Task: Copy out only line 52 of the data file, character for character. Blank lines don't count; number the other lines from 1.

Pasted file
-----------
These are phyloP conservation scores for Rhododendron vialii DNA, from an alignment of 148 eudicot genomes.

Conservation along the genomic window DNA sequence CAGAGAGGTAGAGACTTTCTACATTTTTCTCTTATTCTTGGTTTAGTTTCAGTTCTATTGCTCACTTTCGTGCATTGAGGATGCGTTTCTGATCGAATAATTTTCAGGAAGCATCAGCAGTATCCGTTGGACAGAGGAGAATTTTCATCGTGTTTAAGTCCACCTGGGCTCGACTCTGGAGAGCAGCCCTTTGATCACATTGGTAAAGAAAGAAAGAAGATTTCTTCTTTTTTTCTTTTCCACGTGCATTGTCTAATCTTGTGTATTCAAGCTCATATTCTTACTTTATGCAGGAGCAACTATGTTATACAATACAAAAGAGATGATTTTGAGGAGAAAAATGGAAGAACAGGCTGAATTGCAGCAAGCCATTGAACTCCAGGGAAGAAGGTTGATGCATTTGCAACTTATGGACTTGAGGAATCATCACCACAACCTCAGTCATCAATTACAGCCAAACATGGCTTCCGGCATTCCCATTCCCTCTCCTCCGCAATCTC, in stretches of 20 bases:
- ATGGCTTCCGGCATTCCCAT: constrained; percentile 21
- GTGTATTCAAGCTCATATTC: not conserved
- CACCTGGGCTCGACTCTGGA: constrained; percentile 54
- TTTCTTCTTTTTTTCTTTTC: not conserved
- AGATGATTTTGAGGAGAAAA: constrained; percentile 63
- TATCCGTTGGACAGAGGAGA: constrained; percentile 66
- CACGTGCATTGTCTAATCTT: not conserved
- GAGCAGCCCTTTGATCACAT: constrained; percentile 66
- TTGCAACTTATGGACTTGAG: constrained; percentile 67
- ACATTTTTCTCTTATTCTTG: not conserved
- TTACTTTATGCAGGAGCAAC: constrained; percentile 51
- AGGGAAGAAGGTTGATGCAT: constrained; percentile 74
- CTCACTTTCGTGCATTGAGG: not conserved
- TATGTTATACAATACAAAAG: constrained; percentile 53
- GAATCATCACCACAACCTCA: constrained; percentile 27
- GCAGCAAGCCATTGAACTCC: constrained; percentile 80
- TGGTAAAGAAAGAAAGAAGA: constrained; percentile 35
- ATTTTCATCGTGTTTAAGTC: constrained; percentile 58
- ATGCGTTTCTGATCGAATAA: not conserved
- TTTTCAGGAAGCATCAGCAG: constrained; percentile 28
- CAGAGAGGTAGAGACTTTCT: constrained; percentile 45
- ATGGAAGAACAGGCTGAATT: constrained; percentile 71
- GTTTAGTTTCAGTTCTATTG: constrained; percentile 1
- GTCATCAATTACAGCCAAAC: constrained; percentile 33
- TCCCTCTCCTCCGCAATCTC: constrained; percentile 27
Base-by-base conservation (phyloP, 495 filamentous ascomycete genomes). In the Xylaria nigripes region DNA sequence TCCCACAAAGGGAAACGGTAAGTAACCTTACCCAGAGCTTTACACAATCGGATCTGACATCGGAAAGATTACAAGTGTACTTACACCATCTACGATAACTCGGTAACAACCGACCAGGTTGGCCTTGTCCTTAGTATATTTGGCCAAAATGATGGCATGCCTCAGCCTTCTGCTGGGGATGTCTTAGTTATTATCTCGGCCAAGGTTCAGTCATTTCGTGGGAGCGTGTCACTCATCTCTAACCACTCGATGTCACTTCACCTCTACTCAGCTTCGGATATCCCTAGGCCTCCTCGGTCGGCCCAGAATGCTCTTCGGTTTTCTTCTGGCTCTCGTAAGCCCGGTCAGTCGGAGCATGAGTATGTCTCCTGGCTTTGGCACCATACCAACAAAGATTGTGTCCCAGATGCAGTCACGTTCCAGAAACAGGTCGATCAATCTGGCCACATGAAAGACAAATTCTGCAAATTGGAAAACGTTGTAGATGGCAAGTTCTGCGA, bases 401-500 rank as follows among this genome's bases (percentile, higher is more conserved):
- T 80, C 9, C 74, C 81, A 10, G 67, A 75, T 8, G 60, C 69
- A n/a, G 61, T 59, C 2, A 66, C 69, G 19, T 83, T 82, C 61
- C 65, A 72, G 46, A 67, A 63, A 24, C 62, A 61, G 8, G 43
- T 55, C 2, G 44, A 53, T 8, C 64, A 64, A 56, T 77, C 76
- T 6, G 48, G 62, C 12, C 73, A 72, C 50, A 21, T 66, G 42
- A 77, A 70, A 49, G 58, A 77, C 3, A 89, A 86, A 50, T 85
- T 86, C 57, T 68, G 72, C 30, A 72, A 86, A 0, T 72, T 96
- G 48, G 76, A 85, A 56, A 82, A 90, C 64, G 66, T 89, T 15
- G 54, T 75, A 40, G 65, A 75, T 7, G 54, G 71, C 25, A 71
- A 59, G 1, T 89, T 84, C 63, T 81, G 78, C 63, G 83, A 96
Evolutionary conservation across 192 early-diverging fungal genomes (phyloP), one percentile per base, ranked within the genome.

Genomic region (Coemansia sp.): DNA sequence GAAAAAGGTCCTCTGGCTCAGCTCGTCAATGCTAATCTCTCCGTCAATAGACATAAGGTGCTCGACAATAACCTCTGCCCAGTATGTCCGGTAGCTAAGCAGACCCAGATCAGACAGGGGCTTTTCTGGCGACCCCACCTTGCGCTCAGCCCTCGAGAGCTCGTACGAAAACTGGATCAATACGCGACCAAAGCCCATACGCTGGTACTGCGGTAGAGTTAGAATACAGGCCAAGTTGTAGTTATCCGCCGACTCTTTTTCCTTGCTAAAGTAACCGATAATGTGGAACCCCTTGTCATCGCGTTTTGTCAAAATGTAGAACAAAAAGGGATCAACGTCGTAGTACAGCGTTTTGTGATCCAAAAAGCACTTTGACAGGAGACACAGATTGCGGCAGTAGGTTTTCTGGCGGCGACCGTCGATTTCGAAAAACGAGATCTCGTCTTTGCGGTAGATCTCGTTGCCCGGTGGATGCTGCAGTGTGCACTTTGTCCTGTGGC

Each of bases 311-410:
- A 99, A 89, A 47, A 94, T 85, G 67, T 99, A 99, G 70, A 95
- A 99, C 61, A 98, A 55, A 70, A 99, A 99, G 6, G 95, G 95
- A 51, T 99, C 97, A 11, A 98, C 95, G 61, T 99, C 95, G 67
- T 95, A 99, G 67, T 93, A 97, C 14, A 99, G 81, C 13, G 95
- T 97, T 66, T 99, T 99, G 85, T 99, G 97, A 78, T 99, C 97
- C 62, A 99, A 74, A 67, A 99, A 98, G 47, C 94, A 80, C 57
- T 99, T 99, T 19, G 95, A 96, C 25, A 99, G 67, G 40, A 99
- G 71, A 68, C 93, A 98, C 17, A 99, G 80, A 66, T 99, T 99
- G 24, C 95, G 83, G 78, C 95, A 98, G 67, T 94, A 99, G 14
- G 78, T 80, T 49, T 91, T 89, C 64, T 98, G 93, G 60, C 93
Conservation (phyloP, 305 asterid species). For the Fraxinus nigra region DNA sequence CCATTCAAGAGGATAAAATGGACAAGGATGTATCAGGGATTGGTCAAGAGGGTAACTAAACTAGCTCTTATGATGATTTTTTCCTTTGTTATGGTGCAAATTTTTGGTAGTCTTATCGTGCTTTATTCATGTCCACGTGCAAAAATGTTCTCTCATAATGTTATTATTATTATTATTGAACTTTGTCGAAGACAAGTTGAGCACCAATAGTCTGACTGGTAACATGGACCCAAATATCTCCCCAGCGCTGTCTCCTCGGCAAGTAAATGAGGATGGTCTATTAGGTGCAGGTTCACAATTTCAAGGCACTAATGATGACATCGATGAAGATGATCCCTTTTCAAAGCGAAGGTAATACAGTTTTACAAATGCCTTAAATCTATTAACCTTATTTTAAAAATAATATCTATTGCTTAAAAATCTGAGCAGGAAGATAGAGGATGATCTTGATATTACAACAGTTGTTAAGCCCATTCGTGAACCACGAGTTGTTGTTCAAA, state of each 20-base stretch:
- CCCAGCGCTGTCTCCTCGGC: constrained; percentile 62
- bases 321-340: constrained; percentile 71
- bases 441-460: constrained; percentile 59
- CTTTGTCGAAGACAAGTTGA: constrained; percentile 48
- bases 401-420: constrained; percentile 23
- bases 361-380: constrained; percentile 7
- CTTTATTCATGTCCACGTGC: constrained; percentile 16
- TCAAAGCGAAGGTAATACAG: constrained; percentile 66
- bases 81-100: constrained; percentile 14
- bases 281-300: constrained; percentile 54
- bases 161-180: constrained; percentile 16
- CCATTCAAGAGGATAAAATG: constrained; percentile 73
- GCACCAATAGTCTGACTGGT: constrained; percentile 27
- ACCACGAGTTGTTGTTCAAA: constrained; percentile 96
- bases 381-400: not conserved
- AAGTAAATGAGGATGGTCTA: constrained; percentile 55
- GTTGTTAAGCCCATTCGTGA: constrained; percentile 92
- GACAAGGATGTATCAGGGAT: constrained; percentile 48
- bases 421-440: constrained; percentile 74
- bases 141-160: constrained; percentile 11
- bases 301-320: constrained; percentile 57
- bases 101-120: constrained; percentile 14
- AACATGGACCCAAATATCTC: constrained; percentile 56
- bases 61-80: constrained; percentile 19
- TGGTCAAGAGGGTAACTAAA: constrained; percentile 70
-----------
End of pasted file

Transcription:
Conservation (phyloP, 305 asterid species). For the Fraxinus nigra region DNA sequence CCATTCAAGAGGATAAAATGGACAAGGATGTATCAGGGATTGGTCAAGAGGGTAACTAAACTAGCTCTTATGATGATTTTTTCCTTTGTTATGGTGCAAATTTTTGGTAGTCTTATCGTGCTTTATTCATGTCCACGTGCAAAAATGTTCTCTCATAATGTTATTATTATTATTATTGAACTTTGTCGAAGACAAGTTGAGCACCAATAGTCTGACTGGTAACATGGACCCAAATATCTCCCCAGCGCTGTCTCCTCGGCAAGTAAATGAGGATGGTCTATTAGGTGCAGGTTCACAATTTCAAGGCACTAATGATGACATCGATGAAGATGATCCCTTTTCAAAGCGAAGGTAATACAGTTTTACAAATGCCTTAAATCTATTAACCTTATTTTAAAAATAATATCTATTGCTTAAAAATCTGAGCAGGAAGATAGAGGATGATCTTGATATTACAACAGTTGTTAAGCCCATTCGTGAACCACGAGTTGTTGTTCAAA, state of each 20-base stretch: